Nurses defy law with province-wide strike
In the fall of 1987 hospital employers, well-aware that nurses
now had no legal right to strike, tabled massive rollbacks and
takeaways going in to bargaining After reporting to the membership,
the UNA organized a vote on the employers' last offer for January
22nd with the ballot reading, "Are you willing to go on strike
for an improved offer?" not
forgetting that strikes for hospital workers had been declared illegal
by Bill 44. Legal wrangling resulted and the Labour Relations Board
the UNA not to proceed with the vote (at three o'clock in the morning),
as even the strike question on the ballot would be considered a strike
threat and illegal. Nurses were outraged when they were told they
could not even hold a vote on a strike. UNA went ahead with the
vote at seven a.m. the next morning and nurses voted overwhelmingly
and served notice that the illegal strike would begin on January
The strike did indeed begin--involving ninety-eight hospitals and
fourteen thousand nurses and including the three Crown hospitals
which never had had the right to strike, so were now in the same
boat as the others.
Legal action began immediately and the Labour Relations Board
issued a cease and desist order, and then filed its rulings on "threatening
to strike" and "causing a strike" with the Courts. This process
of filing LRB orders with the Courts, where they were automatically
stamped as court orders, opened the way for later charges of contempt
of Court. Contempt of court proceedings against both the UNA and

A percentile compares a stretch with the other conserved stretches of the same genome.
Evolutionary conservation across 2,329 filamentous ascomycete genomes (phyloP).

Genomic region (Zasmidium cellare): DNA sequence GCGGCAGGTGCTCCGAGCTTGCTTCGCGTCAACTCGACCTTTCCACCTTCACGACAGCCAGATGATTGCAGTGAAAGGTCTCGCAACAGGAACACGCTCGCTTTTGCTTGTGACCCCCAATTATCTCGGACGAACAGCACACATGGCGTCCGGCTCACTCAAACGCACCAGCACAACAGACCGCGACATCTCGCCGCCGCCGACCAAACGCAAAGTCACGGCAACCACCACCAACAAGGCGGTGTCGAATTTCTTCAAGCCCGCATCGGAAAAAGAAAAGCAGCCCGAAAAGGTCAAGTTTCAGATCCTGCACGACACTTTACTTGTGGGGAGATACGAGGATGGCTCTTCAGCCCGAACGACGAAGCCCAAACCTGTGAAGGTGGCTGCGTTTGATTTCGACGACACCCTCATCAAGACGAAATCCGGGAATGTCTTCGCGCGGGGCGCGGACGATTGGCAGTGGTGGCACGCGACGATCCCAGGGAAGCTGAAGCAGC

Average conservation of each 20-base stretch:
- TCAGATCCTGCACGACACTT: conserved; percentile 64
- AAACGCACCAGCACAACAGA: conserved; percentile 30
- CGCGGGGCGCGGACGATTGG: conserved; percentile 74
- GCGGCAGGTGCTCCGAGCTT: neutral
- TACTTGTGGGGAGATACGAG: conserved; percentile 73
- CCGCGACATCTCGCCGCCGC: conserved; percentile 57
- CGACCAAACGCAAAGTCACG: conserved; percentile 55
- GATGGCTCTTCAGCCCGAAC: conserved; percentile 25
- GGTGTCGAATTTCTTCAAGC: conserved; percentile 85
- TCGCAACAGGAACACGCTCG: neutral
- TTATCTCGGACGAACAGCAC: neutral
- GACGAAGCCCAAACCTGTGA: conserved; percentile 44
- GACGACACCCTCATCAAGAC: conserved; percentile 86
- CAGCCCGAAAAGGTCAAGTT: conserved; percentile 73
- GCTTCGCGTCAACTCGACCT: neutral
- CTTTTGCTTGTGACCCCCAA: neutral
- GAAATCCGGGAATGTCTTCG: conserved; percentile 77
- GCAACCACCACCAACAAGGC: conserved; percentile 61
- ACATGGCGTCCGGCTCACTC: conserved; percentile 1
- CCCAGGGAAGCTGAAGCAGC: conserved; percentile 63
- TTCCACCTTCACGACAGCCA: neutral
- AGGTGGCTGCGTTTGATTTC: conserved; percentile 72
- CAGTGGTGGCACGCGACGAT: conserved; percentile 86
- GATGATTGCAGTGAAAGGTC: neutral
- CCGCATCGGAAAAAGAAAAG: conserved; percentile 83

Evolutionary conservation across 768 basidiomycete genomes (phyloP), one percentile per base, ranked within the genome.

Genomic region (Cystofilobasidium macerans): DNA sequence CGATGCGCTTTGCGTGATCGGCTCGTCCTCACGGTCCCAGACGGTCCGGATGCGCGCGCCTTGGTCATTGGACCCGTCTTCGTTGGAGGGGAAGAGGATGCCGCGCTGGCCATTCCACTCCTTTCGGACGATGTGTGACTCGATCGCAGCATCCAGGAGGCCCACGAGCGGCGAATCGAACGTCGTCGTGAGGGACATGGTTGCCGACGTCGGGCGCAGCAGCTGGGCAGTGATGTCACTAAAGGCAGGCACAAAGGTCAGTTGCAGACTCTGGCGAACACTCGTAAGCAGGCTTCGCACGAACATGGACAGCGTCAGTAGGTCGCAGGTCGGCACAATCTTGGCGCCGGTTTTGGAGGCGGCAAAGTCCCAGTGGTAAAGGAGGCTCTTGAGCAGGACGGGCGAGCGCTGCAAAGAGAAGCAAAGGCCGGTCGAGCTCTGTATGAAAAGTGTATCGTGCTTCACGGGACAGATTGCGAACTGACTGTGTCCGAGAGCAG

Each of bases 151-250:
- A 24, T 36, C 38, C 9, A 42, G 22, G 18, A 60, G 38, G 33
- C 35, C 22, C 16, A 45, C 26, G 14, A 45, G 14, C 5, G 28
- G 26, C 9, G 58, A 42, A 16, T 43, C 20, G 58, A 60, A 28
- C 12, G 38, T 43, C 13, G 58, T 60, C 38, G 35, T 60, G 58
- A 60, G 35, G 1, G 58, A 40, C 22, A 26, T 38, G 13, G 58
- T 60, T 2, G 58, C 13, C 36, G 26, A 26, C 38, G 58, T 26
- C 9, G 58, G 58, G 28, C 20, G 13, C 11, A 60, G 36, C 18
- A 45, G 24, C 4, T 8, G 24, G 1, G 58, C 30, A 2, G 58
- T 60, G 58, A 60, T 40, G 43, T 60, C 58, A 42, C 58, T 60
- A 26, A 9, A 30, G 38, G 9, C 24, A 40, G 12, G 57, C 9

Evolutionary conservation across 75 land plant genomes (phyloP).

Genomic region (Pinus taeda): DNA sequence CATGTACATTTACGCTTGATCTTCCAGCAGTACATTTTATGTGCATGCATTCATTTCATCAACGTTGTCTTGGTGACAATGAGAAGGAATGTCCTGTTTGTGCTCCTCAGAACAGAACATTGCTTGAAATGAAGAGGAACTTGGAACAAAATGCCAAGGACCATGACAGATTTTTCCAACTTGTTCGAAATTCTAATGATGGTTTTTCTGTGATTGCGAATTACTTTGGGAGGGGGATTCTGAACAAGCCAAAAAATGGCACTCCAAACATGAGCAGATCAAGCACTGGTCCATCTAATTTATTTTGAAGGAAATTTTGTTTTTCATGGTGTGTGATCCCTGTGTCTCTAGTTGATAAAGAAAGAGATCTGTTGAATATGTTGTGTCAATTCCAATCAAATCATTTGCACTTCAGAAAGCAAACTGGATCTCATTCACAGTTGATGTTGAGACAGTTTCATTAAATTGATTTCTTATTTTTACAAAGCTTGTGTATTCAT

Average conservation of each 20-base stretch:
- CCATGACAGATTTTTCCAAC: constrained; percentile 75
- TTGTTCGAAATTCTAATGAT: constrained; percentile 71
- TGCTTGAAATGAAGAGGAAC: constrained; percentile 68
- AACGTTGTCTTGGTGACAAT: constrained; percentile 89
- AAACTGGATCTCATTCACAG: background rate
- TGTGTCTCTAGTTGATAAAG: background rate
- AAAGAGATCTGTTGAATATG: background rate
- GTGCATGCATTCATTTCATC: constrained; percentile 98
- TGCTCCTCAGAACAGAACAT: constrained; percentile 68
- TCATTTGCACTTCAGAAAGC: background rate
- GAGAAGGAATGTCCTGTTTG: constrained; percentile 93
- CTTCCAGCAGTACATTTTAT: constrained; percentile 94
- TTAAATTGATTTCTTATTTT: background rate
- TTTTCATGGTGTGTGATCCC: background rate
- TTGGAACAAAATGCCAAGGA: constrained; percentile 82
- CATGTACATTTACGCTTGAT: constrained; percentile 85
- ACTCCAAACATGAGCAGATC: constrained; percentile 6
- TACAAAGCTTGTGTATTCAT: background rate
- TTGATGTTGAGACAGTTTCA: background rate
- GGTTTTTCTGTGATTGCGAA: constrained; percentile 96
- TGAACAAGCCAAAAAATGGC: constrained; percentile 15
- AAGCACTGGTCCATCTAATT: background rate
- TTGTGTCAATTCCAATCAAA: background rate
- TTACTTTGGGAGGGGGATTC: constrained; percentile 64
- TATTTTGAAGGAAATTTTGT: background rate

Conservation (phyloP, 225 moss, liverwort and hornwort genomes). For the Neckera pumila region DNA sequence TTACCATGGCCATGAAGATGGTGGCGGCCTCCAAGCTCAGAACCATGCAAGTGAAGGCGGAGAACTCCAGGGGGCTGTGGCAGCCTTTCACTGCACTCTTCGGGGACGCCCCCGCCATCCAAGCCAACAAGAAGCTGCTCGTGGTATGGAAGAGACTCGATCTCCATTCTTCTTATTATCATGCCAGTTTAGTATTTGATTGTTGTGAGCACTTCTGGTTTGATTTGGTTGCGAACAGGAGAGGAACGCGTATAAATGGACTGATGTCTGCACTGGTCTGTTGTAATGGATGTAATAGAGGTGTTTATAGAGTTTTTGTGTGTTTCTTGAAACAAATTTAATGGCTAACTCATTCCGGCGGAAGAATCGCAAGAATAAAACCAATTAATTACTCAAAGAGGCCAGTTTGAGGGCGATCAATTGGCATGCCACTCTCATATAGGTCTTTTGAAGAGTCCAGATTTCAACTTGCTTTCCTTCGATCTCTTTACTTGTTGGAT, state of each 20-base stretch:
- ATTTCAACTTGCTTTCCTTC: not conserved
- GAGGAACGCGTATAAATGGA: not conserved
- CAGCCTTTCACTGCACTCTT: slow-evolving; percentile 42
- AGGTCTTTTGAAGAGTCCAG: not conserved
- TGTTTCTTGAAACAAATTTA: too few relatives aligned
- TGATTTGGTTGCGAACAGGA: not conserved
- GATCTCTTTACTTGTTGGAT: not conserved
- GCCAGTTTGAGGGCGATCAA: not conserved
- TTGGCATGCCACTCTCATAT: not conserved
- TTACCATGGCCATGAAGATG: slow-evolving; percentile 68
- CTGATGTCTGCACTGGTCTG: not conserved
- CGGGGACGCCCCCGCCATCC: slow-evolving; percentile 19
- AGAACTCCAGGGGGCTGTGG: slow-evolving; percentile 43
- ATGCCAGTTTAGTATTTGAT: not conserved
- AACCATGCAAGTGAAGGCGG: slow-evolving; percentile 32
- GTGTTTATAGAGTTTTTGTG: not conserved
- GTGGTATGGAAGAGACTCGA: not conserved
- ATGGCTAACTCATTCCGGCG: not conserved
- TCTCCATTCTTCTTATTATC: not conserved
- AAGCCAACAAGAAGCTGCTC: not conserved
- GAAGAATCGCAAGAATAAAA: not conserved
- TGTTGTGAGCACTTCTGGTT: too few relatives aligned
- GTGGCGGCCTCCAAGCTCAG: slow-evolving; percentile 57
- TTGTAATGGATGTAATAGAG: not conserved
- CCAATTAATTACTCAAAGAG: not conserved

individual nurses were begun shortly thereafter.
Unions from across Canada began sending telegrams and letters
of support, and followed shortly afterward with cheques. Mr. Dave
Werlin, president of the Alberta Federation of Labour, supported
the striking nurses and promised that "Alberta workers would not
let UNA go under financially".
On January 26, 1988, a permanent court injunction against picketing
at the three Crown hospitals was granted by the Courts. Over
1,000 nurses responded by picketing those hospitals.
On January 27, 1988, individual nurses began to be served with
civil contempt of Court charges. By the end of the strike
over 75 such individual charges would be laid and heard. Nurses
were also threatened with graduated discipline, up to and including
The government charged UNA with criminal contempt of court. The
government requested a $1 million fine and sequestration (seizure)
of all the union's assets. On February 9, UNA paid the first criminal contempt
fine. At the end of the strike, including all the individual fines
UNA paid nearly half a million dollars in fines, the largest fines
every paid by a union in Canada. Unions and individuals from
across the country supported the nurses courageous stand and generous
solidarity contributions paid most of the huge fine bills.
UNA appealed the contempt fines all the way to the Supreme Court of
Canada, but finally the appeal was turned down.
High-pressure negotiations also continued even as the judges were
leveling fines. A settlement was reached and UNA took it to the
striking nurses. On February 12th, UNA members accepted the employers'
improved offer and the settlement was reached. The nurses returned
to work the next day February 13th, after an 18 day strike. The
settlement was termed a "tread water" deal, the employers rollbacks
and takeaways were dropped, but the nurses had not made significant
gains. The benefits were reaped in the 1990 round of negotiations
when employers showed a much greated respect for nurses and the